Hematopoietic Stem Cell Transplantation

The transplantation of allogeneic pluripotent hematopoi-etic stem cells is done commonly using an inoculum of bone marrow cells collected by aspiration, and the procedure is often called bone marrow transplantation. Hematopoietic stem cells can also be purified from the blood of donors after treatment with colony-stimulating factors, which mobilize stem cells from the bone marrow. The recipient is treated before transplantation to deplete bone marrow cells to free up niches for the transferred stem cells. After transplantation, stem cells repopulate the recipient's bone marrow and differentiate into all the hematopoietic lineages. We consider bone marrow transplantation separately because this type of grafting has several unique features that are not encountered with solid organ transplantation.

Bone marrow transplantation is most often used clinically in the treatment of leukemias. In some forms of leukemia, the grafted cells are effective in destroying residual leukemia cells. In addition, the chemotherapeu-tic agents needed to destroy cancer cells also destroy normal marrow elements, and bone marrow transplantation is used to "rescue" the patient from the side effects of chemotherapy. Hematopoietic stem cell transplantation is also used clinically to treat diseases caused by inherited mutations in genes affecting only cells derived from hematopoietic stem cells, such as lymphocytes or red blood cells. Examples of such diseases that can be cured by hematopoietic stem cell transfer are adenosine deaminase (ADA) deficiency, X-linked severe combined immunodeficiency disease, and hemoglobin mutations such as beta-thalassemia major and sickle cell disease.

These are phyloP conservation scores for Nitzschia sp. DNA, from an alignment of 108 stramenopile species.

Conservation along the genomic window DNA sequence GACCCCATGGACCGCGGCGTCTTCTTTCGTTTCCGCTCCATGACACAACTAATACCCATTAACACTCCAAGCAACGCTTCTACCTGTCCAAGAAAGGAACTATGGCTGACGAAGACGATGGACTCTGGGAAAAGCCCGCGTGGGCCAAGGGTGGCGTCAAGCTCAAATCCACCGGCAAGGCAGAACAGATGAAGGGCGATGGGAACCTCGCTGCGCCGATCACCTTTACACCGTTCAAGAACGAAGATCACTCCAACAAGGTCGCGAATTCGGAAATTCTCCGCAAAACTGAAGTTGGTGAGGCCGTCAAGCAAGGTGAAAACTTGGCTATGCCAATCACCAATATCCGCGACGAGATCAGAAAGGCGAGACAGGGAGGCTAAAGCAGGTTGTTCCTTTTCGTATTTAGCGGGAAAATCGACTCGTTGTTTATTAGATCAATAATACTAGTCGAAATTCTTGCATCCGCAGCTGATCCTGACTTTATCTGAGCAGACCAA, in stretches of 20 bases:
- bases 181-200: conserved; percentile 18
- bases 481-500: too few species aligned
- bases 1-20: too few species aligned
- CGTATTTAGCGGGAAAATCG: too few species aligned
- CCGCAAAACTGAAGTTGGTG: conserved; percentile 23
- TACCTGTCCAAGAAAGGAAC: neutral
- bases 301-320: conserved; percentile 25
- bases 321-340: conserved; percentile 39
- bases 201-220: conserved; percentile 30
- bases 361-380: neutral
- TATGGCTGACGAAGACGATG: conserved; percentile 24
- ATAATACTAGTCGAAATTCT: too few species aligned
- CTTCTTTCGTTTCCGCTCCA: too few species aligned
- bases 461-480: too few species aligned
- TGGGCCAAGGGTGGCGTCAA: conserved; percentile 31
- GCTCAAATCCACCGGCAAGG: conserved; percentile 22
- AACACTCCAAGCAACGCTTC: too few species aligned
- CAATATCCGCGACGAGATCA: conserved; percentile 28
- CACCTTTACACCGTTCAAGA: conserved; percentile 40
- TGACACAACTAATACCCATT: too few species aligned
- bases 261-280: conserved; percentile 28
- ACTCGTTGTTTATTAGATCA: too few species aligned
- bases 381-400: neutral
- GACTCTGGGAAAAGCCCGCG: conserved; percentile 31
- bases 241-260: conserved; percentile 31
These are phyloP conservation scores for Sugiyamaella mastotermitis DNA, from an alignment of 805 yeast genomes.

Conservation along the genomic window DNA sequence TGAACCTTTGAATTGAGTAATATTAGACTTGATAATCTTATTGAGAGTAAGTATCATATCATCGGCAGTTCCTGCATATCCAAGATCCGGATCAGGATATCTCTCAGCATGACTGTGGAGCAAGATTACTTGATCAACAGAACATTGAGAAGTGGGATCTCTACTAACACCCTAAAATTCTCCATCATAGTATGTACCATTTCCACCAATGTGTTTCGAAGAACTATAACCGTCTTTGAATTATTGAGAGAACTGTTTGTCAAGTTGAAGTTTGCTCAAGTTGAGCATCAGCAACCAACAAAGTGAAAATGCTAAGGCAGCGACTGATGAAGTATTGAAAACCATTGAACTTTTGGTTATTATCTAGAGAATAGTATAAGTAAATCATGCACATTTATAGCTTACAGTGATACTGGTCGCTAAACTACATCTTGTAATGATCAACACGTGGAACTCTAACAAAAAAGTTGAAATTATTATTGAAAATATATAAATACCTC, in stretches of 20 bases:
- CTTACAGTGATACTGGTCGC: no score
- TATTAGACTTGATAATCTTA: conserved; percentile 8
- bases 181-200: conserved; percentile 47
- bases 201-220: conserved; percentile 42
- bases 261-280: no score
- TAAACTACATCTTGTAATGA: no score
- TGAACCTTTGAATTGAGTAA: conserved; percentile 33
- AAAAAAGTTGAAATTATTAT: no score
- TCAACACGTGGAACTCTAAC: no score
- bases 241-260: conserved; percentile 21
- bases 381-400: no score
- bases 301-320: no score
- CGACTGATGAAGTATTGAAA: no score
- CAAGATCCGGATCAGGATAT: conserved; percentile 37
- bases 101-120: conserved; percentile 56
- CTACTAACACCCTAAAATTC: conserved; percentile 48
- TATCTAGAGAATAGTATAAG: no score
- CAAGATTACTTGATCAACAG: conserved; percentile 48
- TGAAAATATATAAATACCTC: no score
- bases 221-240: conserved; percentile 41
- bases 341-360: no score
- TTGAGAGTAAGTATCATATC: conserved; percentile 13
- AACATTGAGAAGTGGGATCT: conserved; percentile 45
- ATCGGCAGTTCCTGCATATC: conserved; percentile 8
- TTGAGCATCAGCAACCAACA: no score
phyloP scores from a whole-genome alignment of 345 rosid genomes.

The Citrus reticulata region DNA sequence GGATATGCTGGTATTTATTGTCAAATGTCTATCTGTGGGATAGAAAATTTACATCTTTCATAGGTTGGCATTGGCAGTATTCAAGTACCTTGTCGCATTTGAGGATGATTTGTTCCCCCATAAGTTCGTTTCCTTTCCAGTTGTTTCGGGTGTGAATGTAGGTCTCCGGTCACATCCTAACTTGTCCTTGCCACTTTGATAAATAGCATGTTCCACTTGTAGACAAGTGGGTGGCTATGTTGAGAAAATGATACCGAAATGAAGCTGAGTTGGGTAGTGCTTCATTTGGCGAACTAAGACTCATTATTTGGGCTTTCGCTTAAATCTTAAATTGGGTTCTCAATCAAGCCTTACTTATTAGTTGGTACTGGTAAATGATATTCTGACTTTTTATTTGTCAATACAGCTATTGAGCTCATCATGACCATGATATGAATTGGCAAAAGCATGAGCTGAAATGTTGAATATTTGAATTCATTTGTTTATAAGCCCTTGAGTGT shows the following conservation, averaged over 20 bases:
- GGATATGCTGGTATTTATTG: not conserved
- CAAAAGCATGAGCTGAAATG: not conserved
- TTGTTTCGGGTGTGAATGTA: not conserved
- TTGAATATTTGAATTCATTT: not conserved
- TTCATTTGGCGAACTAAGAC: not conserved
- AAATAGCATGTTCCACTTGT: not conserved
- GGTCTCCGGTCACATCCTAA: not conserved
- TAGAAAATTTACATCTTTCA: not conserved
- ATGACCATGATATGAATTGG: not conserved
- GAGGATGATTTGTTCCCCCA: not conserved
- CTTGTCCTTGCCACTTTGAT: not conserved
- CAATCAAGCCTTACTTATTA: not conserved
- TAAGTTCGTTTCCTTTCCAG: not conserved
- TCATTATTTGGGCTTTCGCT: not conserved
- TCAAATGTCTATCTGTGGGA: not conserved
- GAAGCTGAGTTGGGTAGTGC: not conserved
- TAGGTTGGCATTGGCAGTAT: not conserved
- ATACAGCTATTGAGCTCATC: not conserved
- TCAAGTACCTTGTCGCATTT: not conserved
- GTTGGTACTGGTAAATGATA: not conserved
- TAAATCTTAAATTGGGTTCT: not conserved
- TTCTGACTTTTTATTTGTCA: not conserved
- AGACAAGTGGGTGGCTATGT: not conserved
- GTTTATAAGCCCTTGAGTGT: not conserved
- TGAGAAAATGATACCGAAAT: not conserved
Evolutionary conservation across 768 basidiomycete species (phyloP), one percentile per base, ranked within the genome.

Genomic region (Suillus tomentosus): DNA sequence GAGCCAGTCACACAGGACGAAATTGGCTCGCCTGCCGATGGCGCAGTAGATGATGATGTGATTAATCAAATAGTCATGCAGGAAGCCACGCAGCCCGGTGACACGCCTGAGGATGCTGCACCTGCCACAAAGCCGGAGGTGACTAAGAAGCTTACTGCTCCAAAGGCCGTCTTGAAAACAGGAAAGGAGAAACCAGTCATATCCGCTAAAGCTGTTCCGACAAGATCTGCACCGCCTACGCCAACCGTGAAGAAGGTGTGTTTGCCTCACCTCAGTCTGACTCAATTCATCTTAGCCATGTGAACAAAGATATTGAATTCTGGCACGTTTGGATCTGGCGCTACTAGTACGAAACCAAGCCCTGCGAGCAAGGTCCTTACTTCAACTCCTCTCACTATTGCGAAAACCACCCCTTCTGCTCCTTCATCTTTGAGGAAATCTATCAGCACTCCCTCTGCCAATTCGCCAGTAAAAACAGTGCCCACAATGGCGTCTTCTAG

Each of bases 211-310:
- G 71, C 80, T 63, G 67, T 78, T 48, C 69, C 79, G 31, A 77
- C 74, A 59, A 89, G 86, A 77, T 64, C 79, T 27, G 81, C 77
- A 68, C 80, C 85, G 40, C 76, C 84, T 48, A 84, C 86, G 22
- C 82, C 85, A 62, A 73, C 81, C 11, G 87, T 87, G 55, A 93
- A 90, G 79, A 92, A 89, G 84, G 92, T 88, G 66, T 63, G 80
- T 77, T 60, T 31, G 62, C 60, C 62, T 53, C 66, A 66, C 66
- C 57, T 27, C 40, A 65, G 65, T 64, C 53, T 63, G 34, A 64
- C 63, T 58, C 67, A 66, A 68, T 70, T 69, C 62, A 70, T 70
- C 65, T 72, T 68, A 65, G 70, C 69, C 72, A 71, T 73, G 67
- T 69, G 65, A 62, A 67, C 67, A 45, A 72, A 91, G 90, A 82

Allogeneic hematopoietic stem cells are rejected by even a minimally immunocompetent host, and therefore the donor and recipient must be carefully matched at all MHC loci. The mechanisms of rejection of bone marrow cells are not completely known, but in addition to adaptive immune mechanisms, hematopoietic stem cells may be rejected by NK cells. The role of NK cells in bone marrow rejection has been studied in experimental animals. Irradiated Fi hybrid mice reject bone marrow donated by either inbred parent. This phenomenon, called hybrid resistance, appears to violate the classical laws of solid tissue transplantation (see Fig. 16-2). Hybrid resistance is seen in T cell-deficient mice, and depletion of recipient NK cells with anti-NK cell antibodies prevents the rejection of parental bone marrow. Hybrid resistance is probably due to host NK cells reacting against bone marrow precursors that lack class I MHC molecules expressed by the host. Recall that normally, recognition of self class I MHC inhibits the activation of NK cells, and if these self MHC molecules are missing, the NK cells are released from inhibition (see Chapter 4, Fig. 4-6). Donor-versus-recipient NK cell alloreactivity has been used to reduce leukemia relapses after HLA haplotype-mismatched hematopoietic stem cell transplantation.

Even after successful engraftment, two additional problems are frequently associated with bone marrow transplantation, namely, graft-versus-host disease and immunodeficiency.

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